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It was seventeen wines in all, and the tasting “report” runs to more than four thousand words. I like being fully immersed. In the coming weeks I will steep in similar experiences with Diel, Schloss Gobelsburg, and Ziereisen. I am grateful for the chance to let time expand to fit the wines, and to let the wines expand to fit the fluid time.

I didn’t really think I had a model for writing in an “essayist” way about wines, but in the last few days I’ve remembered Andrew Jefford’s columns for World Of Fine Wines. Jefford is a fine writer of “the tasting note,” not to mention he is far more erudite than I am, but it’s in his compact little essays that I get to watch his mind stretch and squirm. This is valuable to me.

I find myself on a balance beam between two atmospheres that seem to wish to mingle. One is the strict accounting of “how the wine tasted,” and the other is a rumination on “what it was like to drink it, taste it, or just to be with it.” Let me be clear; such ruminations are merely self-indulgent without a clear accounting of how the wine tasted. Yet that accounting is bloodless if all of its overtones are excluded, and not only bloodless, but also flat, denuded, without peal or context or depth.

You shouldn’t force it and I don’t. Some wines send me off into the zone, only to emerge again hundreds of words later. Other wines, you taste them and log it down and you’re finished. The point is to offer a wine what it seems to be asking for. And when you taste seventeen wines, all of which have issued from someone’s soul, there is a story to be told that is both greater and truer than a collage of tasting notes could ever be.

I try to be good at tasting notes but sometimes I think they’re a necessary evil. Observe the current kerfuffle about associations familiar to one group of people but alien to another. I call this the “No one from Laos has ever eaten a gooseberry” effect. True as that may be, I’m not sure why it’s anyone’s responsibility to ensure her notes are universally accessible. If the Laotian person’s tasting notes has associations I don’t know, it simply makes me curious. My Laotian friend is not responsible to ensure (s)he only uses associations or analogies or even just words that I know halfway across the world. Each person tells the truth they know. It should be understood that we haven’t been exposed to the same things. Who needs homogenized tasting language? Taste language is hard enough without attaching specious cultural baggage to an already awkward task.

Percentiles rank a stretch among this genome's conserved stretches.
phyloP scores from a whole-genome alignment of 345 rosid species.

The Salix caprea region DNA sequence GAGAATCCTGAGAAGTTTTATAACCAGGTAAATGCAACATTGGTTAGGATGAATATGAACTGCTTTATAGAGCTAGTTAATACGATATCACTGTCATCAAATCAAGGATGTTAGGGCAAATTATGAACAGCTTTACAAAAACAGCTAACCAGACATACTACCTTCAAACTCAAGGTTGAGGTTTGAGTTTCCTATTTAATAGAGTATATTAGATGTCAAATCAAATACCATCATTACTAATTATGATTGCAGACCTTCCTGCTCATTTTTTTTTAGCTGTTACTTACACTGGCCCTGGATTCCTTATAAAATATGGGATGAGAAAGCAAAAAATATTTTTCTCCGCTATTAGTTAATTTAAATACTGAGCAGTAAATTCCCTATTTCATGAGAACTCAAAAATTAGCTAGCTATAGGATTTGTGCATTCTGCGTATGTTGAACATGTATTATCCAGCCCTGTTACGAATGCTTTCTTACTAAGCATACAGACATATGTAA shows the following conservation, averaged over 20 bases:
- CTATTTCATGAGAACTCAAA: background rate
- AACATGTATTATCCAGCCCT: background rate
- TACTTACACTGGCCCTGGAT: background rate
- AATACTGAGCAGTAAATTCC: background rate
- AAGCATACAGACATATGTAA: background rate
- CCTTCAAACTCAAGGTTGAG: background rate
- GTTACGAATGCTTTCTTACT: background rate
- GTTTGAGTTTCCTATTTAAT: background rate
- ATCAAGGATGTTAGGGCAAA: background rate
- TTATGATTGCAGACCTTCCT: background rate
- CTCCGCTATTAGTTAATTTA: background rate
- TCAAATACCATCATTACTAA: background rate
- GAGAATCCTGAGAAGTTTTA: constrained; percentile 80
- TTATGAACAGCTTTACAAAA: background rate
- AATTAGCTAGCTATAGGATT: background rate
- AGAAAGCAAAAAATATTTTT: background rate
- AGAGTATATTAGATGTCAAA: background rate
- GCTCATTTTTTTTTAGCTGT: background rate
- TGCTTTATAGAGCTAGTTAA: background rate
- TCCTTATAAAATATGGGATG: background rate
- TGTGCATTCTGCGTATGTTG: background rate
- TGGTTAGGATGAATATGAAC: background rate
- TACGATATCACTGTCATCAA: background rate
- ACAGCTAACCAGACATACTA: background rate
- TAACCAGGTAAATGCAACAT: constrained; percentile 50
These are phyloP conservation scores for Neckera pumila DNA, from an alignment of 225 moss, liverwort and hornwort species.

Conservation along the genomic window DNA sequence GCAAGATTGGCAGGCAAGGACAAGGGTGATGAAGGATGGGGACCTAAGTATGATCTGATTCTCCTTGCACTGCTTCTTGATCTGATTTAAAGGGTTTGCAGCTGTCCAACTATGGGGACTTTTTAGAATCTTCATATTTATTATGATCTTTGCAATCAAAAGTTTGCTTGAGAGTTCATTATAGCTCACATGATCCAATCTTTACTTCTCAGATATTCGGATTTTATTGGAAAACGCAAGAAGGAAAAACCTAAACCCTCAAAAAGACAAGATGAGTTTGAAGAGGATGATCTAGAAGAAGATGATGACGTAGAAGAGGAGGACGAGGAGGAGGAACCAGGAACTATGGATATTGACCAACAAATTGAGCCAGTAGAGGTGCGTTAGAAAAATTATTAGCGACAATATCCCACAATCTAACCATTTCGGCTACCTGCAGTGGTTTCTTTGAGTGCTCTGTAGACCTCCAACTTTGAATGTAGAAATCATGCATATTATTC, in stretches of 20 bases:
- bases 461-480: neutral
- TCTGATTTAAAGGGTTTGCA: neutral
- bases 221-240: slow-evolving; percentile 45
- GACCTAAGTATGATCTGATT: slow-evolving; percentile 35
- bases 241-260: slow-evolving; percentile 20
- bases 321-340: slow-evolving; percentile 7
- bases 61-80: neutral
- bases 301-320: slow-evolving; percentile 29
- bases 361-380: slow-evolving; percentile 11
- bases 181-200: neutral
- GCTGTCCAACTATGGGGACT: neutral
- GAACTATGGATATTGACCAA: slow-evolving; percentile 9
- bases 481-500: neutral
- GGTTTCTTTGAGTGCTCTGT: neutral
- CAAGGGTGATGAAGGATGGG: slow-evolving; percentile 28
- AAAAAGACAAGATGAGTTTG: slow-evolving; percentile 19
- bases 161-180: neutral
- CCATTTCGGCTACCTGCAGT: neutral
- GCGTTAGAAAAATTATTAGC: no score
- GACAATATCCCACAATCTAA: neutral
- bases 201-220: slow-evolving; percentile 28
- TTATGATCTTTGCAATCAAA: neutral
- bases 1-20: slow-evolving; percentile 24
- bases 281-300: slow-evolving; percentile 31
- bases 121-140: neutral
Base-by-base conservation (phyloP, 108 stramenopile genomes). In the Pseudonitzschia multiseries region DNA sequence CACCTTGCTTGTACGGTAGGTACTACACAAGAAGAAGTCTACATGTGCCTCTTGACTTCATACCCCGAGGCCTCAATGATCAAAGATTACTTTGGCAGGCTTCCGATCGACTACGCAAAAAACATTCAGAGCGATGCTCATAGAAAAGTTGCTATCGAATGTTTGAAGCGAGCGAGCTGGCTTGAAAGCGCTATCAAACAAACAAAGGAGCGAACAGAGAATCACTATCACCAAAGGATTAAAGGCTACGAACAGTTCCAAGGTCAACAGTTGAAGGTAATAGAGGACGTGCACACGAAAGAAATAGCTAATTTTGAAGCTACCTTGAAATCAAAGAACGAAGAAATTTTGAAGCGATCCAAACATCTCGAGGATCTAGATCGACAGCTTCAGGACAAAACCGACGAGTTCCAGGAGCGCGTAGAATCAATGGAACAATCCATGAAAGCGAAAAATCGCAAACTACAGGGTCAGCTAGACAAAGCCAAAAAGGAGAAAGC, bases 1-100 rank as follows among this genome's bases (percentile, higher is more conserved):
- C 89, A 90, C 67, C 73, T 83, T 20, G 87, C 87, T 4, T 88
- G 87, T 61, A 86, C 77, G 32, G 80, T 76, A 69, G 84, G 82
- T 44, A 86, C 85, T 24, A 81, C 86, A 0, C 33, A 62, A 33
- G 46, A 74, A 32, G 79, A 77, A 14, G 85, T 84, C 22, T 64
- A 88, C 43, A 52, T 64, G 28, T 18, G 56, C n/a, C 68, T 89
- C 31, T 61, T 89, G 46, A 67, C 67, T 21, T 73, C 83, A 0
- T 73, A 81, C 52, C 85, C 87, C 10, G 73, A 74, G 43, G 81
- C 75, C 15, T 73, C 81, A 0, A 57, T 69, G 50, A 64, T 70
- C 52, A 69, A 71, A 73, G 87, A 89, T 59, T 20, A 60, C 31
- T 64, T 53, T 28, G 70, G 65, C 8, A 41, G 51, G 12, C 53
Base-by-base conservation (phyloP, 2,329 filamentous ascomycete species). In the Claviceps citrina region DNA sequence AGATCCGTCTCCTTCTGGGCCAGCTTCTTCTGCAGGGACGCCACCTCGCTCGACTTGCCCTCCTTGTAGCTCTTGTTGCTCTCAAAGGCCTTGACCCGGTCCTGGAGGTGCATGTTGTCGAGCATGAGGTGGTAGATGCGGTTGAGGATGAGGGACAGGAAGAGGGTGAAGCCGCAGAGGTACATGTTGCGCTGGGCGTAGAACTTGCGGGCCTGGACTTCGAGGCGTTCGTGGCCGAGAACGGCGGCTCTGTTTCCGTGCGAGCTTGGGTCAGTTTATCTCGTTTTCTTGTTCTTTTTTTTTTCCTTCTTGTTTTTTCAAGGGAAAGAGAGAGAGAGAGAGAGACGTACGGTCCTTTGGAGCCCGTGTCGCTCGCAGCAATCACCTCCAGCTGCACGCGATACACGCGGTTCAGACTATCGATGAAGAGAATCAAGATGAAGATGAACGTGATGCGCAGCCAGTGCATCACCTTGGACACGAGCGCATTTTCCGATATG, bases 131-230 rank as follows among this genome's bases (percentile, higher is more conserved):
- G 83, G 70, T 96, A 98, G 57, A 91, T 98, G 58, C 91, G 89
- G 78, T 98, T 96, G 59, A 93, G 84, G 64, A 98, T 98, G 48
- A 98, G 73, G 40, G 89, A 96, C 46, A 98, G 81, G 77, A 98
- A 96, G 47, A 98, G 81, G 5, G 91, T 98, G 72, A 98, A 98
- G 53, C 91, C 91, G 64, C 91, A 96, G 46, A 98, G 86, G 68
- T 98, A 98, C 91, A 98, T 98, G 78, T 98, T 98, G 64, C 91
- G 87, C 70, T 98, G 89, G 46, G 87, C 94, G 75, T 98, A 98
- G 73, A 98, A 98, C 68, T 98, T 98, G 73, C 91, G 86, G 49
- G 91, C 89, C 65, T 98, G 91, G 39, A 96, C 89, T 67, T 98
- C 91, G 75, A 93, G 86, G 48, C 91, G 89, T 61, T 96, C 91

I buy tea from a few Chinese tea merchants. Through them I discovered osmanthus. The flower, I’m told, is common in China. Everyone knows it. The tea shops I patronize sell teas flavored with osmanthus, and many of them sell dried osmanthus flowers with which I can make a tisane or make my own blends by adding the tiny blossoms to a tea I find insufficiently flowery. I like osmanthus, and it’s an aroma I often find in white wines, and when I find it I put it in a tasting note. I can’t help it if you don’t happen to be familiar with it.

I used to buy ice cream from a shop owned by a couple Jamaican guys, and they sold a lot of unfamiliar tropical flavors. I came to like soursop, which is quite particular, and if I found it in a wine I put it into the note. If you’ve never had soursop, my use of it as a sense-association will seem esoteric, obscure or even affected. Which brings me to this observation: If I am writing about the taste of a wine, I have two responsibilities that may be irreconcilable. One is to communicate to you. The other is to be as faithful as I can to the impressions I received. Sometimes I can’t do both at once. And then, feeling that I need to choose, I will use the language I feel is most exact, and if it’s something you’re not familiar with, I’m sorry but it can’t be helped. It shouldn’t have to be helped. I want anyone who writes about wine to speak the best possible truth, instead of worrying that someone, somewhere, won’t know some word she’s using.

I’m not sure we ever need to demand exactitude from tasting notes at all, no matter what. An impression of what it was like to taste or drink that wine is as much as I require, especially if the writer is intelligent, imaginative and disciplined. I aspire to those things and hope I attain them most of the time. An authentic wine carries many stories with it, and if I hear them chime I want to pass them along. I don’t insist that an essayistic way of wine writing is “the best” way, but I do insist on the liberty to use it when it brings me closest to the truth.

And so to Christian Dautel and his seventeen wines with which I lived for most of a week, and came to know more companionably, more fully and more deeply than would otherwise have been possible – it was a delight to have been so immersed, a delight for those wines to have kept me company, a delight to feel Christian’s presence almost tangibly, and more than a little wistful to observe the empty bottles after all those days. I hope you enjoy the stories, and also the Story.

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